And just in case he didn’t suffer a big enough headache for the day, Johnson spun with 17 laps to go, enduring major right front damage to the No. 48 from plowing into grass. Johnson looked to be on top of the world this spring, reeling off four wins in quick succession, but he’s fallen hard since. There’s a glimmer of hope for Johnson: NASCAR will run the 2015 rules package in the Chase, and that’s the one he won all four races with this season. Still, the No. 48 team looks so far out of sync that those four wins might be all they see this season.

Also of note, NASCAR confiscated the splitters from both the Nos. 2 and 22 before the race, forcing the Team Penske drivers to need new ones put on the cars. Both Joey Logano and Brad Keselowski downplayed anything out of sorts, explaining that the splitters sometimes get ground thinner from hitting the track in practice and qualifying, but that the pieces were confiscated (as opposed to just making the teams fix the issue) and that no other teams had similar issues means that it’s something to watch on Wednesday, when NASCAR usually hands out any penalties.

Why… did Kenseth win the race?

Kenseth had a great car from the get-go. He won the pole and the race, and he should have. While the fastest car doesn’t always win, it has a better-than-average chance at contending, and Kenseth was riding a rocket on Sunday. A few sharp-eyed viewers questioned whether a flared-out side skirt, which bent when the car slipped off the jack and was not an intentional adjustment, gave Kenseth an unfair advantage, and if he had had a top-five car that suddenly went to the front, that might be a fair question. But Kenseth had a winning car before that pit stop, so it’s hard to say there was anything hinky there. It was just good, old fashioned dominance.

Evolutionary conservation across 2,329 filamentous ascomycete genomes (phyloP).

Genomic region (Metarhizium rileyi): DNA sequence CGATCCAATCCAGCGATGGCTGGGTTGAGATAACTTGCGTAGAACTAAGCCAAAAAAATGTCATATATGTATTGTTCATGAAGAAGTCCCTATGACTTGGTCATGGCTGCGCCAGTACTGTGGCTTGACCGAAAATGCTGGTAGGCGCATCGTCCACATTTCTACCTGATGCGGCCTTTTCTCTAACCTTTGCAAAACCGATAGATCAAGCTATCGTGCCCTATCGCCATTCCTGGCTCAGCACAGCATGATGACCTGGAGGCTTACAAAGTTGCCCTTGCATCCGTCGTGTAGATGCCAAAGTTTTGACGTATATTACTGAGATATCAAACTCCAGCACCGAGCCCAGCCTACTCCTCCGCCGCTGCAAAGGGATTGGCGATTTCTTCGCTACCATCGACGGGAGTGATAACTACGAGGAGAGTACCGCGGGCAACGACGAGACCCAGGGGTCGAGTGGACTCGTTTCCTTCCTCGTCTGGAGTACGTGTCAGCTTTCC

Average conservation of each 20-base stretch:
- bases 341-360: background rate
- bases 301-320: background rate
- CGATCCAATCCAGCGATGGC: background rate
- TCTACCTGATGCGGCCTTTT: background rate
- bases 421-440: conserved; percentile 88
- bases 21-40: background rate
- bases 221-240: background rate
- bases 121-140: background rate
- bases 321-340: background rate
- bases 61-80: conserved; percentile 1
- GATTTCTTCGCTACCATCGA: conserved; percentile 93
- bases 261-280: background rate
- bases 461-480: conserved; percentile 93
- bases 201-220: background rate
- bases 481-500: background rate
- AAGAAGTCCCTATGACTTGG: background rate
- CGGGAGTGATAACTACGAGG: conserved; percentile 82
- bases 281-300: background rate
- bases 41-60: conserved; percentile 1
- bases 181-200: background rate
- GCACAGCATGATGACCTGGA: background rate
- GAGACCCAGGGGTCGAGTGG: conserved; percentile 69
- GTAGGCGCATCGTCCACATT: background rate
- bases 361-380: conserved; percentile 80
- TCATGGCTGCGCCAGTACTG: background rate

How… did the little guys do?

The Three Best

Martin Truex Jr. and Furniture Row Racing: The Little Team That Could just keeps on rolling. After a 22nd-place qualifying effort, Truex was on the move, climbing as high as second and at times having the fastest car on the track. Truex gained a spot in points this week and now sits fourth. He’ll drop well below that with the Chase reset, but he’s still a threat to be hoisting that big trophy at Homestead. The odds are stacked against him, but Truex is staring down the barrel at the first title for a single-car team in more than 20 years.

Ryan Blaney and Wood Brothers Racing: Putting Blaney in the driver’s seat has been nothing but a positive for this team. Sure, Trevor Bayne won the Daytona 500 for them, but Blaney brings the ability to consistently drive this car in the top 20 when they’re at the track. The finishes haven’t quite showcased the consistent talent and improvement this team has shown this season. The not-quite-even-a-rookie driver raced as high as 10th on Sunday and settled for a smart and solid 24th place at the end.

Cole Whitt and Front Row Motorsports: Whitt has quietly become his team’s top driver this season, edging veteran teammate David Gilliland in average finish by about half a position. He has improved his average by a couple of spots this year as well, and the team has quietly made gains, finishing inside the top 30 a bit more than a year ago. Running three cars does seem to stretch FRM a bit thin at times, but the team is still making gains.